Golf ball lie, mowing height and shot execution

Images collected prior to golf shot execution to analyze for ball lie (percent of ball exposed) showing (A) creeping bentgrass at 0.5 inch, (B) creeping bentgrass not mowed for two days, (C) creeping bentgrass not mowed for five days, (D) Kentucky bluegrass at 1.0 inch, (E) Kentucky bluegrass at 1.5 inches, (F) Kentucky bluegrass at 2.0 inches, (G) Kentucky bluegrass at 2.5 inches, (H) Kentucky bluegrass at 3.0 inches, (I) tall fescue at 3.0 inches, (J) tall fescue at 3.5 inches, and (K) tall fescue at 4.0 inches. Golf ball lie determined by digital image analysis is listed with each sub-image.

Figure 1. Images collected prior to golf shot execution to analyze for ball lie (percent of ball exposed) showing (A) creeping bentgrass at 0.5 inch, (B) creeping bentgrass not mowed for two days, (C) creeping bentgrass not mowed for five days, (D) Kentucky bluegrass at 1.0 inch, (E) Kentucky bluegrass at 1.5 inches, (F) Kentucky bluegrass at 2.0 inches, (G) Kentucky bluegrass at 2.5 inches, (H) Kentucky bluegrass at 3.0 inches, (I) tall fescue at 3.0 inches, (J) tall fescue at 3.5 inches, and (K) tall fescue at 4.0 inches. Golf ball lie determined by digital image analysis is listed with each sub-image.

Anyone who has played golf knows that shots from the preferred lies of the fairway are more likely to be successful compared with a similar shot in the rough. Players finding themselves in the rough can use a variety of tips to help them advance the ball, including taking an extra club, choking up on the grip, using a shorter backswing, and even predicting how much grass will be trapped between the club face and ball.

These tips usually are equated to an ambiguous description of the rough, like “average” or “medium.” Even though these tips are based on experience, few studies have attempted to quantify the effects of rough on golf shot performance, or more specifically, correlate golf shot performance to ball lie or mowing height.

More important for golf course superintendents is this question: Could mowing height predict effects on the playability of the golf course? The objective of this study was to quantify the effect of golf ball lie on golf shot performance characteristics.

A study was conducted at the University of Arkansas Research and Extension Center in which two golfers of differing skill levels struck balls with 7-irons from creeping bentgrass at mowing heights of 0.5, 0.6 and 0.7 inch, Kentucky bluegrass at 1.0, 1.5, 2.0, 2.5, and 3.0 inches, and tall fescue at 3.0, 3.5, and 4.0 inches. The first golfer, denoted as low-handicap player (LH), had a USGA handicap index of scratch (0) and was a former Division I collegiate golfer. The second golfer had a USGA handicap index of 8 and participated in golf at the junior college level and was called a high-handicap player (HH). The two male golfers hit five shots per mowing height in random order. To ensure that ball lies were random, golf balls were dropped by each golfer from shoulder height and arm’s length to simulate taking a drop in accordance to USGA rule 20-2a. Golf shot performance characteristics such as carry distance, backspin, ball velocity, accuracy and others were measured by a launch monitor, and ball lie was quantified prior to golf shot execution using digital image analysis. Ball lie was determined as the percent of golf ball exposed in and above a turfgrass canopy (Figure 1).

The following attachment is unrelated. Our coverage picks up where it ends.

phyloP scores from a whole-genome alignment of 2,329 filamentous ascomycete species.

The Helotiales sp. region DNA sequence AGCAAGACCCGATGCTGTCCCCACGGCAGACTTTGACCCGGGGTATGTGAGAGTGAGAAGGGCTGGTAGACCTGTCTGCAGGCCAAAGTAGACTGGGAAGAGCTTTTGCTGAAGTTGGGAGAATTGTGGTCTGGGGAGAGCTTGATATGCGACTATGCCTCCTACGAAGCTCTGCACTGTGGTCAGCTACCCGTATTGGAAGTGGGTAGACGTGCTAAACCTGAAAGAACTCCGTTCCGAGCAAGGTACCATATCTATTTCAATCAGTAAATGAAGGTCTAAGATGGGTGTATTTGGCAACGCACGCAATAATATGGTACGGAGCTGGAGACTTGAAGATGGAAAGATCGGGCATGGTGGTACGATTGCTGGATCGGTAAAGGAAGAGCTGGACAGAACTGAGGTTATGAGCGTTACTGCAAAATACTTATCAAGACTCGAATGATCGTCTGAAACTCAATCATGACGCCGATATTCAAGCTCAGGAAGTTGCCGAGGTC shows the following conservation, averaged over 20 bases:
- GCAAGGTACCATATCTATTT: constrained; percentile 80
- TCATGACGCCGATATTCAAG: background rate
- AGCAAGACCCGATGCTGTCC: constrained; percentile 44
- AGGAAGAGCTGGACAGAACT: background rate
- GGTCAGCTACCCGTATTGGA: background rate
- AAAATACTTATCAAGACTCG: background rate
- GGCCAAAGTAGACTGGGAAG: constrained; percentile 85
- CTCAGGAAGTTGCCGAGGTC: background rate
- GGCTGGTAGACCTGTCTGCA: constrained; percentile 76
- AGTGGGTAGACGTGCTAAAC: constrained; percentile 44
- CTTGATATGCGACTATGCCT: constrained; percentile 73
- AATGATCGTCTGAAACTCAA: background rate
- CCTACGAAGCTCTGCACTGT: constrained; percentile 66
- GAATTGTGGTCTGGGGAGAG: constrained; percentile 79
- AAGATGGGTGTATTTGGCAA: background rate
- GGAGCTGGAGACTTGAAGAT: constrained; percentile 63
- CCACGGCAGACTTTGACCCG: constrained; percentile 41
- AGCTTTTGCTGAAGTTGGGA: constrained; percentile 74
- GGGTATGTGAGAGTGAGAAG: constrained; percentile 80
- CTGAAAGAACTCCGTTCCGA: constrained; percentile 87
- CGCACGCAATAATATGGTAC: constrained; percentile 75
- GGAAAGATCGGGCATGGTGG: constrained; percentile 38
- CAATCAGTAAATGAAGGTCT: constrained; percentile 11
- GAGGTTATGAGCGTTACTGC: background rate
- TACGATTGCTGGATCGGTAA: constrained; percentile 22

Figure 2. Linear regression analysis comparing canopy height of turfgrass and ball lie collected from creeping bentgrass, Kentucky bluegrass and tall fescue plots at heights ranging from 0.5 to 4.0 inches.

Figure 2. Linear regression analysis comparing canopy height of turfgrass and ball lie collected from creeping bentgrass, Kentucky bluegrass and tall fescue plots at heights ranging from 0.5 to 4.0 inches.

Mowing height was correlated to golf ball lie (percent of golf ball exposed) as would be expected (Figure 2). The most interesting aspect of this correlation is how much ball lie varied as the mowing height increased. For example, ball lie of Kentucky bluegrass at 3.0 inches ranged from 66 percent to 9 percent of the ball exposed, while ball lie of creeping bentgrass at 0.5 inch ranged from 99 percent to 92 percent of ball exposed.

The variability of ball lie at the higher heights of cut may explain why prediction of the amount of grass that will be trapped between the club face and ball often is recommended. It also explains how carry distances can be reduced or increased (such as the case in flyer lies). In one instance during the study, the better of the two golfers had carry distances of 189 and 161 yards from Kentucky bluegrass at a height of cut of 3.0 inches, while the average carry distance from fairway lies at a height of cut of 0.5 inch was 164.8 yards.

Carry distance and ball lie

Figure 3. Linear and nonlinear regression analysis comparing golf shot parameters of carry distance, backspin, ball speed and smash factor for two golfers measured by a launch monitor to golf ball lie demonstrated a significant effect on golf shots from ball lie.

Figure 3. Linear and nonlinear regression analysis comparing golf shot parameters of carry distance, backspin, ball speed and smash factor for two golfers measured by a launch monitor to
golf ball lie demonstrated a significant effect on golf shots from ball lie.